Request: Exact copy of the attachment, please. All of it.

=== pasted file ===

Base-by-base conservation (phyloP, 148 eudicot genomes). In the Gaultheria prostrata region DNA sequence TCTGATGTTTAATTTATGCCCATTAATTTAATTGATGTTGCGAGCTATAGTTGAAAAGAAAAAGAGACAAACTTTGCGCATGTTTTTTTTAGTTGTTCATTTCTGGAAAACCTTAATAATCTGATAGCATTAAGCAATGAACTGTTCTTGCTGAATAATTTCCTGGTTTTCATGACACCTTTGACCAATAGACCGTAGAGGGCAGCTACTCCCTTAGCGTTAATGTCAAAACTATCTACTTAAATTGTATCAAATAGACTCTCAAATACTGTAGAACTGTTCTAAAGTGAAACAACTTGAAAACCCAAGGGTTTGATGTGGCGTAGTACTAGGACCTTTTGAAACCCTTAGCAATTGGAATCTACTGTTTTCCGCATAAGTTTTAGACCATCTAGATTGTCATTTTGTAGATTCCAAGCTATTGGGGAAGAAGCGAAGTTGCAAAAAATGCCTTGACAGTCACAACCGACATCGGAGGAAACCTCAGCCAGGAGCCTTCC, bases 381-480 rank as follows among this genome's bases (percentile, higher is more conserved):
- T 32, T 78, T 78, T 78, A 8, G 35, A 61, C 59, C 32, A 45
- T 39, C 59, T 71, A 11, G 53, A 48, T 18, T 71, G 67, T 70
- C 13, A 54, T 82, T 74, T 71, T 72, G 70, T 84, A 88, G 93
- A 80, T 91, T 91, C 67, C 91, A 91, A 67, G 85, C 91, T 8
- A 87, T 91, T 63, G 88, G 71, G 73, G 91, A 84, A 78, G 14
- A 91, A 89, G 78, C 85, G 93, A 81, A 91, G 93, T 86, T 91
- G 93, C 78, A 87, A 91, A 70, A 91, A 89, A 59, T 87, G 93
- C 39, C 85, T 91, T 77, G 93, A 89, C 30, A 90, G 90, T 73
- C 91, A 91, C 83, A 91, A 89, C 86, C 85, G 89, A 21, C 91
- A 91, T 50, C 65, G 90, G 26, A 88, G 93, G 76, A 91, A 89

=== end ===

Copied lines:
Base-by-base conservation (phyloP, 148 eudicot genomes). In the Gaultheria prostrata region DNA sequence TCTGATGTTTAATTTATGCCCATTAATTTAATTGATGTTGCGAGCTATAGTTGAAAAGAAAAAGAGACAAACTTTGCGCATGTTTTTTTTAGTTGTTCATTTCTGGAAAACCTTAATAATCTGATAGCATTAAGCAATGAACTGTTCTTGCTGAATAATTTCCTGGTTTTCATGACACCTTTGACCAATAGACCGTAGAGGGCAGCTACTCCCTTAGCGTTAATGTCAAAACTATCTACTTAAATTGTATCAAATAGACTCTCAAATACTGTAGAACTGTTCTAAAGTGAAACAACTTGAAAACCCAAGGGTTTGATGTGGCGTAGTACTAGGACCTTTTGAAACCCTTAGCAATTGGAATCTACTGTTTTCCGCATAAGTTTTAGACCATCTAGATTGTCATTTTGTAGATTCCAAGCTATTGGGGAAGAAGCGAAGTTGCAAAAAATGCCTTGACAGTCACAACCGACATCGGAGGAAACCTCAGCCAGGAGCCTTCC, bases 381-480 rank as follows among this genome's bases (percentile, higher is more conserved):
- T 32, T 78, T 78, T 78, A 8, G 35, A 61, C 59, C 32, A 45
- T 39, C 59, T 71, A 11, G 53, A 48, T 18, T 71, G 67, T 70
- C 13, A 54, T 82, T 74, T 71, T 72, G 70, T 84, A 88, G 93
- A 80, T 91, T 91, C 67, C 91, A 91, A 67, G 85, C 91, T 8
- A 87, T 91, T 63, G 88, G 71, G 73, G 91, A 84, A 78, G 14
- A 91, A 89, G 78, C 85, G 93, A 81, A 91, G 93, T 86, T 91
- G 93, C 78, A 87, A 91, A 70, A 91, A 89, A 59, T 87, G 93
- C 39, C 85, T 91, T 77, G 93, A 89, C 30, A 90, G 90, T 73
- C 91, A 91, C 83, A 91, A 89, C 86, C 85, G 89, A 21, C 91
- A 91, T 50, C 65, G 90, G 26, A 88, G 93, G 76, A 91, A 89